Ministers reject plans for 1p per garment levy to tackle fast fashion

Damian Carrington Environment editor
Photograph: Catherine Servel/Getty Images

Ministers have rejected recommendations from MPs to clean up the huge environmental impact of fast fashion, which sees 300,000 tonnes of clothing burned or buried in the UK every year.

MPs on the Environmental Audit Committee (EAC) said a charge of 1p for each garment was urgently needed to raise £35m a year for better clothing collection and sorting, a move supported by many in the industry. But the government’s response, published on Tuesday, failed to commit to this, stating only that it could be considered by 2025.

The MPs report, Fixing Fashion, was published in February and revealed that UK shoppers buy more new clothes than any other European country, and roughly twice as many as in Germany and Italy. It also said textile production contributes more emissions to the climate crisis than international aviation and shipping combined, consumes lake-sized volumes of fresh water and creates chemical and microplastic pollution.

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The cross-party EAC said there should be a ban on incinerating or landfilling unsold clothes that can be reused or recycled. But the government said: “We believe that positive approaches are required to find outlets for waste textiles rather than simply imposing a landfill ban.”

The MPs also recommended mandatory environmental targets for fashion retailers with a turnover above £36m. However, the government said it would only “encourage the wider industry to take part in [the voluntary] Sustainable Clothing Action Plan (Scap)”.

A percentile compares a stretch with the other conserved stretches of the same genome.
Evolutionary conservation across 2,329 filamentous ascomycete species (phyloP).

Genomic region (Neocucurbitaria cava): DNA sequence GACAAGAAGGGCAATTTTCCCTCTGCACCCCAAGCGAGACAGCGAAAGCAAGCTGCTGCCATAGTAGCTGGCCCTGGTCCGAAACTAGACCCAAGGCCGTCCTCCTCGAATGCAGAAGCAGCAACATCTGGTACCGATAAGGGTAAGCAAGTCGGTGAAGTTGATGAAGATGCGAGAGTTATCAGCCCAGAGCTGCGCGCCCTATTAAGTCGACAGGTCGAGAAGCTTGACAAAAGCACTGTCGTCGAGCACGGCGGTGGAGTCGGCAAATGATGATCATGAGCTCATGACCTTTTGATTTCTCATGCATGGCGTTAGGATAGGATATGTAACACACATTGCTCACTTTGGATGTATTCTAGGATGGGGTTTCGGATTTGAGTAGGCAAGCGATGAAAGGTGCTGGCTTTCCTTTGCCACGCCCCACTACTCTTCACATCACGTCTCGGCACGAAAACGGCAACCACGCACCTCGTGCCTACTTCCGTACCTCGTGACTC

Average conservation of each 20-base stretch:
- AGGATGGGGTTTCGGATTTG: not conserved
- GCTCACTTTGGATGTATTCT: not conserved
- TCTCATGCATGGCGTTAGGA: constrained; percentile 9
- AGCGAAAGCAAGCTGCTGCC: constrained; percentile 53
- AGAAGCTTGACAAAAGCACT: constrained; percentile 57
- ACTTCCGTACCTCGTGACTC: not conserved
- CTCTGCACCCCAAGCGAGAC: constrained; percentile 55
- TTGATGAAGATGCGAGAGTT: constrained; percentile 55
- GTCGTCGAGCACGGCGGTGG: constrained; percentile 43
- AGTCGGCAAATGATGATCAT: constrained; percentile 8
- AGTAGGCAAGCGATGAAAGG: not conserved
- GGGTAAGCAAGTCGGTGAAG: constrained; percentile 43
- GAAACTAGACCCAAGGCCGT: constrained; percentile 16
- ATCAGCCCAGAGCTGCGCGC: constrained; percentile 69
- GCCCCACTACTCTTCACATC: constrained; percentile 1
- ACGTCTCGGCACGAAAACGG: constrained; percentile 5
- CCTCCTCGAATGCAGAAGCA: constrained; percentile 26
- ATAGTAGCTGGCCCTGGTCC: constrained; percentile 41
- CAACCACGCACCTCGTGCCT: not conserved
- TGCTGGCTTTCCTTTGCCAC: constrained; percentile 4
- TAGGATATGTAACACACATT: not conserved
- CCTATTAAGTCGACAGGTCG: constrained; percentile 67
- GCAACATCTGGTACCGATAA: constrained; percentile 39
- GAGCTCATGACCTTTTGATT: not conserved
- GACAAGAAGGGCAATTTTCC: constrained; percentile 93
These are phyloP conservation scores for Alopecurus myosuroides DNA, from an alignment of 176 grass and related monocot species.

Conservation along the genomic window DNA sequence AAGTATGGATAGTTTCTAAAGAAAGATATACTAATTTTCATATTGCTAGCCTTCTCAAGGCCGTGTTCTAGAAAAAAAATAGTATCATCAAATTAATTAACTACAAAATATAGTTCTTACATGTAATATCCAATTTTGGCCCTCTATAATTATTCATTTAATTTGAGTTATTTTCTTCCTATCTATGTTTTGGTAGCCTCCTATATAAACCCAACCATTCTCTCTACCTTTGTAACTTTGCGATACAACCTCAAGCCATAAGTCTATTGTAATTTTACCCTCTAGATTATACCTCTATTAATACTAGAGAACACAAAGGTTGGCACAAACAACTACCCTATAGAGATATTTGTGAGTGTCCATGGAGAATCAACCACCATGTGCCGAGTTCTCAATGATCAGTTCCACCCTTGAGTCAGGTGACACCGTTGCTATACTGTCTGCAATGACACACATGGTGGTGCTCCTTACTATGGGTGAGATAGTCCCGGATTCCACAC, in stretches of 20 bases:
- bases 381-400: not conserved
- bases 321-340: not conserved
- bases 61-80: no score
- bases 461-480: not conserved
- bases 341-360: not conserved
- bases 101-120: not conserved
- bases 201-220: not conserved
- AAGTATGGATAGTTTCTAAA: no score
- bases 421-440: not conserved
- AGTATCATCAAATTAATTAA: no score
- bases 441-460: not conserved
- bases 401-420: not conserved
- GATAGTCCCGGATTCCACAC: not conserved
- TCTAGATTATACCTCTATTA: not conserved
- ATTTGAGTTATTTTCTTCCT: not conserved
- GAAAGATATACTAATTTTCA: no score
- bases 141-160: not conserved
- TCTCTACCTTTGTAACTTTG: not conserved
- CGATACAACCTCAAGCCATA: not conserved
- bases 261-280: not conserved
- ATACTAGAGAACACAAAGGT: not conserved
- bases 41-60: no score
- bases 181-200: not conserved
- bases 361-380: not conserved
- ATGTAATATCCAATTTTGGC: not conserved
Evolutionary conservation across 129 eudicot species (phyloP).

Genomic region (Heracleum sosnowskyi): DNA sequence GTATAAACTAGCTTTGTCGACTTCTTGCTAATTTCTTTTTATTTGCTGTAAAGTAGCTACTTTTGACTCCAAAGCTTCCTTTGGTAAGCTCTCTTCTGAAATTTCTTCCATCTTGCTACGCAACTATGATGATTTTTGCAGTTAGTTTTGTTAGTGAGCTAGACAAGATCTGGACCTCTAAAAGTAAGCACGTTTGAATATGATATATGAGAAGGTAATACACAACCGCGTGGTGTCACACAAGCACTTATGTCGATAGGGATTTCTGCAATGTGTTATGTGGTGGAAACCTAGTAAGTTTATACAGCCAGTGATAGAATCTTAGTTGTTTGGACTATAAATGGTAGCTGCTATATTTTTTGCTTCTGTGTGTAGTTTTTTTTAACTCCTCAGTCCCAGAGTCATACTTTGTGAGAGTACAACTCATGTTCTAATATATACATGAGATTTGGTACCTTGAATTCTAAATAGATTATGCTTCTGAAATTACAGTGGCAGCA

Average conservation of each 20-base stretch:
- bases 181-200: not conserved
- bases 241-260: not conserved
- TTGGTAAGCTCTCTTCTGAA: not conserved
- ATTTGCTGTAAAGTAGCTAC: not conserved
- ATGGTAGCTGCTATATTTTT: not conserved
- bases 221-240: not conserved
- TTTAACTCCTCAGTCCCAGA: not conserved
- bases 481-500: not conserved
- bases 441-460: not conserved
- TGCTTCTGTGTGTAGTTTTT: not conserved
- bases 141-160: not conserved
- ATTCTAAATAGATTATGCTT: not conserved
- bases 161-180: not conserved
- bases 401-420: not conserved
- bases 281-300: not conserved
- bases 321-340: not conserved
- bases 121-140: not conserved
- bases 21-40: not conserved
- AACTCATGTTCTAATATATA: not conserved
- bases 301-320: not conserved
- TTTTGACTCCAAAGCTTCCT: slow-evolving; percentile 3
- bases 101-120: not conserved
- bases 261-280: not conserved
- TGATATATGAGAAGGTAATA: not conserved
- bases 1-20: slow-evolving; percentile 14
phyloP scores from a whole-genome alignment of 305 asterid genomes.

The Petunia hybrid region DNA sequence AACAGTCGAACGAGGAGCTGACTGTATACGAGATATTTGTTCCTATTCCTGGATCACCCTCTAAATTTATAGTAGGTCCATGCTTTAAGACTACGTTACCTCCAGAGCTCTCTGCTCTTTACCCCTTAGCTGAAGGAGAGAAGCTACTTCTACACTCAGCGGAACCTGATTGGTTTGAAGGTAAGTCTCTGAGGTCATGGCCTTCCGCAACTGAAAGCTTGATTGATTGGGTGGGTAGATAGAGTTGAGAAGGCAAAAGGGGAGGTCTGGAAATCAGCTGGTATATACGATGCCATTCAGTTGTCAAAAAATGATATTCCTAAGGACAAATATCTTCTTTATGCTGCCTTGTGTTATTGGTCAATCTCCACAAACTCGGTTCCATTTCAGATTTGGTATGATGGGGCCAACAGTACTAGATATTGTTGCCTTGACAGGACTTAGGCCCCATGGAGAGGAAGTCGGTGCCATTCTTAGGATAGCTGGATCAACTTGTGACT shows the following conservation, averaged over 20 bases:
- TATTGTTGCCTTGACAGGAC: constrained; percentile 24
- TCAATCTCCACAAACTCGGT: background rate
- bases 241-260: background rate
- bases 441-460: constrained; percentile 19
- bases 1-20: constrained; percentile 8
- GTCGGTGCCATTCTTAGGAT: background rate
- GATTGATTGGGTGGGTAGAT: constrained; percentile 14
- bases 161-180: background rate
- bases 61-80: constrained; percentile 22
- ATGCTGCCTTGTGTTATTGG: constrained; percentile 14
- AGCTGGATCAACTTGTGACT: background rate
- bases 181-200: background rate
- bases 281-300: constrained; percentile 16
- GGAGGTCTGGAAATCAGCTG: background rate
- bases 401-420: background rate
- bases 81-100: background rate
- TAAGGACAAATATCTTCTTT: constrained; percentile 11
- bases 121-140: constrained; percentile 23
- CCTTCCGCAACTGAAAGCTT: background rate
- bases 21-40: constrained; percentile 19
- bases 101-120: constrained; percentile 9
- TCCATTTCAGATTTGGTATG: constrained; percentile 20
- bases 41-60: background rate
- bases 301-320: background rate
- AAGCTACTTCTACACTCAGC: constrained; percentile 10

Just 11 fashion retailers have signed up to Scap and the recycling charity that runs it, Wrap, has lost 80% of its government funding since 2010. The EAC also presented evidence from Wrap that the impact of the increasing sales of clothing each year outweighs the efficiency savings being made in carbon emissions and water use.

“Fashion producers should be forced to clear up the mountains of waste they create,” said EAC chair Mary Creagh. “The government has rejected our call, demonstrating that it is content to tolerate practices that trash the environment, having just committed to net zero emission targets. Urgent action must be taken to change the fast-fashion business model which produces cheap clothes that cost the earth.”

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The government said in response: “We recognise how crucial it is for the environmental and social impacts to be well managed, particularly in this era of fast fashion … In our response we explain the action already being taken in respect of clothing and outline our [existing] plans for the future.” But none of the EAC recommendations were accepted.

These include a reduced rate of VAT on clothes repair services, as implemented in Sweden, and that fashion companies whose products have lower environmental impacts should be rewarded by government schemes and those that do not should be penalised.

A recent survey for the fashion trade publication Drapers reported that 85% of 370 brands, retailers and suppliers thought the government was not doing enough to help the fashion industry become more sustainable, with 69% supporting the 1p a garment charge. Most (60%) said the main barrier to becoming more sustainable is that it drives up costs, with 36% saying shoppers are unwilling to pay for sustainable fashion.